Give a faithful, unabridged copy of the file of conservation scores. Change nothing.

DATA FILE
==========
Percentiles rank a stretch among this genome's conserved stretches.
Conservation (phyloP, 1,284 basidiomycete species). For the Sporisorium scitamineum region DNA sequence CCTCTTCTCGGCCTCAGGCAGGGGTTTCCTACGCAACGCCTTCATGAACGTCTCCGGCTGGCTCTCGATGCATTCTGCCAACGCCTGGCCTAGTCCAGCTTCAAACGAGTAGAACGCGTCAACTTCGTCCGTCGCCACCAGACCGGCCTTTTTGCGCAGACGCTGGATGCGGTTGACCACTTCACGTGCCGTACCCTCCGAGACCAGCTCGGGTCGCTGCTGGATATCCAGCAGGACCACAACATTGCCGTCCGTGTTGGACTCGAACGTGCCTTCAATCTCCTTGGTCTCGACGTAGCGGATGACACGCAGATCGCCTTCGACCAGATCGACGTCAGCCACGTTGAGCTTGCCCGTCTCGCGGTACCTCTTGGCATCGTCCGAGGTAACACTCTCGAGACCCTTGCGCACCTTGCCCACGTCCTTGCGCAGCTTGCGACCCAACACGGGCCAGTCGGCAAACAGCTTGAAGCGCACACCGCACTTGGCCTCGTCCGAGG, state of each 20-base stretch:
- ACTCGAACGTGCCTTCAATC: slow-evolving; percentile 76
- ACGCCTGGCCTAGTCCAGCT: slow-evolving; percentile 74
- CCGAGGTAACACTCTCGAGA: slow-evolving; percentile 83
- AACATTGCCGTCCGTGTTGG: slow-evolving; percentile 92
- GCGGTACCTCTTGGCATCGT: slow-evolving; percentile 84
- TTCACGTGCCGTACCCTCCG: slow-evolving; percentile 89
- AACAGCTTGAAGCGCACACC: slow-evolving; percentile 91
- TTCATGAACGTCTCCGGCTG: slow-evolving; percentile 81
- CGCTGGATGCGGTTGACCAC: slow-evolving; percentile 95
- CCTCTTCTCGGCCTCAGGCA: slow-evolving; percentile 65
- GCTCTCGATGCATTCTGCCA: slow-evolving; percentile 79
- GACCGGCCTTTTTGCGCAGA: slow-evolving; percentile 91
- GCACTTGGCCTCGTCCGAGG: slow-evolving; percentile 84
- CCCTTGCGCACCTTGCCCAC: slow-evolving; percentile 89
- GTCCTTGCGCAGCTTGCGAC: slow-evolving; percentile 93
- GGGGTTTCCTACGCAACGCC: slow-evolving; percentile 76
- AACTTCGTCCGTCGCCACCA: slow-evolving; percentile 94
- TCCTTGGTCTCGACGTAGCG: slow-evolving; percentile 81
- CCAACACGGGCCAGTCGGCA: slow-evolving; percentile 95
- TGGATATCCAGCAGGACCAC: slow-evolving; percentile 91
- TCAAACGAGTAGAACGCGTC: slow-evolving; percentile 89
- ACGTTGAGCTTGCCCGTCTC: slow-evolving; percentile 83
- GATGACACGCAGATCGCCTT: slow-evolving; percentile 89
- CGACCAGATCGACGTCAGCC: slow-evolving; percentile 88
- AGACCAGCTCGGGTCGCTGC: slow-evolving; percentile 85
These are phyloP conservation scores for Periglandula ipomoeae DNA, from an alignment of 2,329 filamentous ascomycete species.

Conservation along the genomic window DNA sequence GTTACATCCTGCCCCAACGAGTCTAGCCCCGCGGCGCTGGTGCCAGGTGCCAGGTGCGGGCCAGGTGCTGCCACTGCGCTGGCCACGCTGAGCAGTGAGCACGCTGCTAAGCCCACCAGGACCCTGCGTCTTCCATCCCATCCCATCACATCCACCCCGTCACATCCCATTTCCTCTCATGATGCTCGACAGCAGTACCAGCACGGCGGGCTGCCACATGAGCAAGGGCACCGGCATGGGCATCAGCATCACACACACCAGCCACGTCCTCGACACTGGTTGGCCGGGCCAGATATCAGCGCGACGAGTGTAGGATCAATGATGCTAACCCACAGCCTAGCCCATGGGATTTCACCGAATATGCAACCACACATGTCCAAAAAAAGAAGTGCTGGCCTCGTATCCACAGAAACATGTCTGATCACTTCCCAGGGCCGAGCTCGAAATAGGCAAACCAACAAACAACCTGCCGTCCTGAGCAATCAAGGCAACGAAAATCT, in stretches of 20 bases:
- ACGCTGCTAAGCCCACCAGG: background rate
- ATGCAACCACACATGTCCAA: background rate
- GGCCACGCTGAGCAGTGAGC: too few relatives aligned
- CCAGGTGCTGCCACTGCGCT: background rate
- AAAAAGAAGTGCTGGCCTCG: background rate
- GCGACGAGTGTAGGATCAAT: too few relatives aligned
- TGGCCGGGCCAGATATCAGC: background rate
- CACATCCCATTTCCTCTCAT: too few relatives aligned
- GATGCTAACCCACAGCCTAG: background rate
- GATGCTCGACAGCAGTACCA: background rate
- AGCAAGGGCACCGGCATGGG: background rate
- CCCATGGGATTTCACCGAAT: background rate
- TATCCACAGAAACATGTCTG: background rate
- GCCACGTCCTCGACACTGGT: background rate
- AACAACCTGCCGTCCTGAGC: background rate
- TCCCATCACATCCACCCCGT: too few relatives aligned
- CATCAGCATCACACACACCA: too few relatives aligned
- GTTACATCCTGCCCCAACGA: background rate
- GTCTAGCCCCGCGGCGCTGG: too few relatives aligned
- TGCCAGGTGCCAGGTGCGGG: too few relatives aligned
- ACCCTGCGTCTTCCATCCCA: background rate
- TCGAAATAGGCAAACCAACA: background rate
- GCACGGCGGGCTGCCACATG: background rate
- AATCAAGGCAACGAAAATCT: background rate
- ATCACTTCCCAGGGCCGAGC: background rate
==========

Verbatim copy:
Percentiles rank a stretch among this genome's conserved stretches.
Conservation (phyloP, 1,284 basidiomycete species). For the Sporisorium scitamineum region DNA sequence CCTCTTCTCGGCCTCAGGCAGGGGTTTCCTACGCAACGCCTTCATGAACGTCTCCGGCTGGCTCTCGATGCATTCTGCCAACGCCTGGCCTAGTCCAGCTTCAAACGAGTAGAACGCGTCAACTTCGTCCGTCGCCACCAGACCGGCCTTTTTGCGCAGACGCTGGATGCGGTTGACCACTTCACGTGCCGTACCCTCCGAGACCAGCTCGGGTCGCTGCTGGATATCCAGCAGGACCACAACATTGCCGTCCGTGTTGGACTCGAACGTGCCTTCAATCTCCTTGGTCTCGACGTAGCGGATGACACGCAGATCGCCTTCGACCAGATCGACGTCAGCCACGTTGAGCTTGCCCGTCTCGCGGTACCTCTTGGCATCGTCCGAGGTAACACTCTCGAGACCCTTGCGCACCTTGCCCACGTCCTTGCGCAGCTTGCGACCCAACACGGGCCAGTCGGCAAACAGCTTGAAGCGCACACCGCACTTGGCCTCGTCCGAGG, state of each 20-base stretch:
- ACTCGAACGTGCCTTCAATC: slow-evolving; percentile 76
- ACGCCTGGCCTAGTCCAGCT: slow-evolving; percentile 74
- CCGAGGTAACACTCTCGAGA: slow-evolving; percentile 83
- AACATTGCCGTCCGTGTTGG: slow-evolving; percentile 92
- GCGGTACCTCTTGGCATCGT: slow-evolving; percentile 84
- TTCACGTGCCGTACCCTCCG: slow-evolving; percentile 89
- AACAGCTTGAAGCGCACACC: slow-evolving; percentile 91
- TTCATGAACGTCTCCGGCTG: slow-evolving; percentile 81
- CGCTGGATGCGGTTGACCAC: slow-evolving; percentile 95
- CCTCTTCTCGGCCTCAGGCA: slow-evolving; percentile 65
- GCTCTCGATGCATTCTGCCA: slow-evolving; percentile 79
- GACCGGCCTTTTTGCGCAGA: slow-evolving; percentile 91
- GCACTTGGCCTCGTCCGAGG: slow-evolving; percentile 84
- CCCTTGCGCACCTTGCCCAC: slow-evolving; percentile 89
- GTCCTTGCGCAGCTTGCGAC: slow-evolving; percentile 93
- GGGGTTTCCTACGCAACGCC: slow-evolving; percentile 76
- AACTTCGTCCGTCGCCACCA: slow-evolving; percentile 94
- TCCTTGGTCTCGACGTAGCG: slow-evolving; percentile 81
- CCAACACGGGCCAGTCGGCA: slow-evolving; percentile 95
- TGGATATCCAGCAGGACCAC: slow-evolving; percentile 91
- TCAAACGAGTAGAACGCGTC: slow-evolving; percentile 89
- ACGTTGAGCTTGCCCGTCTC: slow-evolving; percentile 83
- GATGACACGCAGATCGCCTT: slow-evolving; percentile 89
- CGACCAGATCGACGTCAGCC: slow-evolving; percentile 88
- AGACCAGCTCGGGTCGCTGC: slow-evolving; percentile 85
These are phyloP conservation scores for Periglandula ipomoeae DNA, from an alignment of 2,329 filamentous ascomycete species.

Conservation along the genomic window DNA sequence GTTACATCCTGCCCCAACGAGTCTAGCCCCGCGGCGCTGGTGCCAGGTGCCAGGTGCGGGCCAGGTGCTGCCACTGCGCTGGCCACGCTGAGCAGTGAGCACGCTGCTAAGCCCACCAGGACCCTGCGTCTTCCATCCCATCCCATCACATCCACCCCGTCACATCCCATTTCCTCTCATGATGCTCGACAGCAGTACCAGCACGGCGGGCTGCCACATGAGCAAGGGCACCGGCATGGGCATCAGCATCACACACACCAGCCACGTCCTCGACACTGGTTGGCCGGGCCAGATATCAGCGCGACGAGTGTAGGATCAATGATGCTAACCCACAGCCTAGCCCATGGGATTTCACCGAATATGCAACCACACATGTCCAAAAAAAGAAGTGCTGGCCTCGTATCCACAGAAACATGTCTGATCACTTCCCAGGGCCGAGCTCGAAATAGGCAAACCAACAAACAACCTGCCGTCCTGAGCAATCAAGGCAACGAAAATCT, in stretches of 20 bases:
- ACGCTGCTAAGCCCACCAGG: background rate
- ATGCAACCACACATGTCCAA: background rate
- GGCCACGCTGAGCAGTGAGC: too few relatives aligned
- CCAGGTGCTGCCACTGCGCT: background rate
- AAAAAGAAGTGCTGGCCTCG: background rate
- GCGACGAGTGTAGGATCAAT: too few relatives aligned
- TGGCCGGGCCAGATATCAGC: background rate
- CACATCCCATTTCCTCTCAT: too few relatives aligned
- GATGCTAACCCACAGCCTAG: background rate
- GATGCTCGACAGCAGTACCA: background rate
- AGCAAGGGCACCGGCATGGG: background rate
- CCCATGGGATTTCACCGAAT: background rate
- TATCCACAGAAACATGTCTG: background rate
- GCCACGTCCTCGACACTGGT: background rate
- AACAACCTGCCGTCCTGAGC: background rate
- TCCCATCACATCCACCCCGT: too few relatives aligned
- CATCAGCATCACACACACCA: too few relatives aligned
- GTTACATCCTGCCCCAACGA: background rate
- GTCTAGCCCCGCGGCGCTGG: too few relatives aligned
- TGCCAGGTGCCAGGTGCGGG: too few relatives aligned
- ACCCTGCGTCTTCCATCCCA: background rate
- TCGAAATAGGCAAACCAACA: background rate
- GCACGGCGGGCTGCCACATG: background rate
- AATCAAGGCAACGAAAATCT: background rate
- ATCACTTCCCAGGGCCGAGC: background rate